A gradual increase in a general anesthetic dose produces a progressive impairment of STM or working memory until events occurring only 1–2 s before cannot be remembered. 206Learning ceases before loss of consciousness and STM function. A small further increase in anesthetic dose is associated with loss of consciousness. 207Few studies have examined the effects of drugs on components of working memory. Rusted and Warburton 208used dual-task paradigms to investigate the effects of scopolamine. The drug produced impairments of the central executive component, which confirmed earlier observations with the drug.33Gorissen and Ehling 209also used dual-task experiments to test the effects of benzodiazepines. Although dividing attention reduced memory performance, this manipulation was no more disruptive in those given diazepam versus  those given placebo. Both groups of investigators agree that reduced attentional resources due to impairments of the central executive are not sufficient to explain the effects of the drugs on memory. 210 

Effects on Explicit versus Implicit Memory

Drugs act prominently on explicit memory. The effects on implicit memory have not been studied as extensively as with explicit memory, and their results have been conflicting. Most of the studies have investigated the effects of priming. Some studies showed preservation of implicit memory through performance on perceptual tasks such as the word-generation test,67,153,211–215whereas others found impairment. 216–220There are some studies on the effects of drugs on procedural learning as exemplified by motor skill acquisition tasks. The majority suggest preservation, 159but others do not.61It should be remembered that areas of the brain involved in attention and explicit memory may be needed early in skill learning and that these areas become less important as learning proceeds. 221,222Also, a drug effect may be caused by a general slowing of performance related to the sedative effect of the drug.67,153,159In general, it is possible to conclude that impairment of explicit memory usually is more pronounced than that of implicit memory, effortful cognitive processes are much more impaired than automatic ones, there is usually diminished contamination of indirect test performance by explicit memory, and impairments are usually milder in forced-choice recognition than in yes–no recognition. 223(Subjects in a forced-choice recognition, unlike yes–no recognition, where they may not respond if they are not sure, may be guided by the sensation of familiarity and guessing, which may fall within the domain of implicit memory.)

Effects on Explicit Memory

Pharmacologic agents act on episodic memory by impeding the acquisition of new information (this is described by some authors as impairment of encoding or the related components of storage or consolidation of the material to be learned or its transfer from STM to LTM).49,159,224,225How drugs impair acquisition remains to be elucidated. The effects on learning can be easily demonstrated when looking at the shape of the serial position curves of the items being learned. 226One of the most stable characteristics of human learning is the skewed serial position function observed in serial list learning (e.g. , learning a 15-digit sequence over three trials). Under the influence of drugs, the curve becomes perfectly symmetrical (fig. 15). Drugged subjects are forced to rely more on STM (which is not usually impaired) to aid performance, producing an increase in recall of the last few items of the list with the reduced recall from the primary region of the curve, which is obtained from LTM. 226Sometimes the drug effect may not be manifested by a decrease in number of items learned, but a failure to benefit from previous practice.95Therefore, such a performance decrement would be missed if subjects were not repeatedly tested (fig. 12). A performance decrement could also be missed if the subjects are required to attain a specific criterion of learning, thus equating learning between drugged and un-drugged subjects. Then, a later recall would be similar for the two groups.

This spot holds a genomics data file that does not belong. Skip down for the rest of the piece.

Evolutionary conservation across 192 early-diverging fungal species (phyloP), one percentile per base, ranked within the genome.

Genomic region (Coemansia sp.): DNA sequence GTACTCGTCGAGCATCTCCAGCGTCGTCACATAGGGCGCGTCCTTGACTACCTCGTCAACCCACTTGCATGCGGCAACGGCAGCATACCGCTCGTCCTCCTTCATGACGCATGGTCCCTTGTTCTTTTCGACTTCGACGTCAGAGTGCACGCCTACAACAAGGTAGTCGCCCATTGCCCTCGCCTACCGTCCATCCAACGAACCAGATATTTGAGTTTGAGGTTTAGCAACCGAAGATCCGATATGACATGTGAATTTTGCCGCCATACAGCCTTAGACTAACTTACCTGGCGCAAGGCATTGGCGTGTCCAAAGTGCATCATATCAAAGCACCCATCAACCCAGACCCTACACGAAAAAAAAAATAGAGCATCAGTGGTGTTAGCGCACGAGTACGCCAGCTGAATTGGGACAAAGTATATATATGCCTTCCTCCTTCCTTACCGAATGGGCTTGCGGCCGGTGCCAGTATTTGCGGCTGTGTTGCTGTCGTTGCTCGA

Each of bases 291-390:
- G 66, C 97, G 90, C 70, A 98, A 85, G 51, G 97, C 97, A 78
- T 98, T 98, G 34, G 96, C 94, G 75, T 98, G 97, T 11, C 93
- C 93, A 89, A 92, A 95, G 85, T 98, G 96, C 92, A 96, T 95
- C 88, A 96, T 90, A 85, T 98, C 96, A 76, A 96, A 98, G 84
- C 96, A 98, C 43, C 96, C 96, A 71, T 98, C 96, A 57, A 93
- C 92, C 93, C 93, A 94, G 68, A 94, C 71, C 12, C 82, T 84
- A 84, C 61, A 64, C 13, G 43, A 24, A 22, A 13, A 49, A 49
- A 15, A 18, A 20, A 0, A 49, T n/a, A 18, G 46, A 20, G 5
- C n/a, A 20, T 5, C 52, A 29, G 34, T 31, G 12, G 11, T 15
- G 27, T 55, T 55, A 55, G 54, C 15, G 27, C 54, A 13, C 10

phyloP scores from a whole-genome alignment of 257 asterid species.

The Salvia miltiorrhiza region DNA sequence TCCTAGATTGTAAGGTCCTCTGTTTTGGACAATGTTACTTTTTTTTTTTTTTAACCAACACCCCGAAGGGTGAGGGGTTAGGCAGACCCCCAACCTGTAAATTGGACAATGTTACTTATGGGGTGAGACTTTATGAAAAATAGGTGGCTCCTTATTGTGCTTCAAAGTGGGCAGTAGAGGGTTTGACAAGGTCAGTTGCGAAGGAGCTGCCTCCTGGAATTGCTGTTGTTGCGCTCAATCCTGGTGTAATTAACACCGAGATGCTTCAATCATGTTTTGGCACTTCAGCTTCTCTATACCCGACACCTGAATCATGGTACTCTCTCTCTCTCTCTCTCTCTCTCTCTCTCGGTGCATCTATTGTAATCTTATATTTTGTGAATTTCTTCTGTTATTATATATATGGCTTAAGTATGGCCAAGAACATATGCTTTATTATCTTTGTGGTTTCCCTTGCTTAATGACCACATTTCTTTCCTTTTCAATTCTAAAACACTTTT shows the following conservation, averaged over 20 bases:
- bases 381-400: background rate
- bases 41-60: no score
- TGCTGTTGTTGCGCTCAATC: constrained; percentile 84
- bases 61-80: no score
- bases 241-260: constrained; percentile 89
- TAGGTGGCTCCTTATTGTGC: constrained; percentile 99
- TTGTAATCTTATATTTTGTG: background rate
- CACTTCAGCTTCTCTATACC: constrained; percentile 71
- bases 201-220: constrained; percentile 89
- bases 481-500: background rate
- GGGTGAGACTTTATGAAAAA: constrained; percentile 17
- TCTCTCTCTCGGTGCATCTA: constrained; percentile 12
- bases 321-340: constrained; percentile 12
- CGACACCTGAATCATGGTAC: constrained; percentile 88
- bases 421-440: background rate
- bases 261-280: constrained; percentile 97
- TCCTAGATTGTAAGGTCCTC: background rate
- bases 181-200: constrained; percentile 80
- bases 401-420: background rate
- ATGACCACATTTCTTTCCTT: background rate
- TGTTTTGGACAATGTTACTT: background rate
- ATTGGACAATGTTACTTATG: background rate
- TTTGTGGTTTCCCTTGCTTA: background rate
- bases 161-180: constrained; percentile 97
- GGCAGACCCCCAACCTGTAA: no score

Fig. 15. Relative proportion of errors across serial position in volunteers treated with placebo or diazepam before and after treatment. From Hinrichs et al.  226; used with permission.

Fig. 15. Relative proportion of errors across serial position in volunteers treated with placebo or diazepam before and after treatment. From Hinrichs et al.  226; used with permission.

Drugs reduce learning and memory of information presented after their administration (anterograde amnesia) but do not alter retrieval of previously stored material. 159Indeed, some drugs produce retrograde enhancement of recall of material acquired before the drug intake. The most probable cause for the latter is that drugged subjects learn so little while under the influence of the drug that there is less interference and therefore less forgetting of the material learned before drug administration. 227Retrieval processes remain intact except with subanesthetic concentrations of general anesthetics.35,36,117,228 

Semantic Memory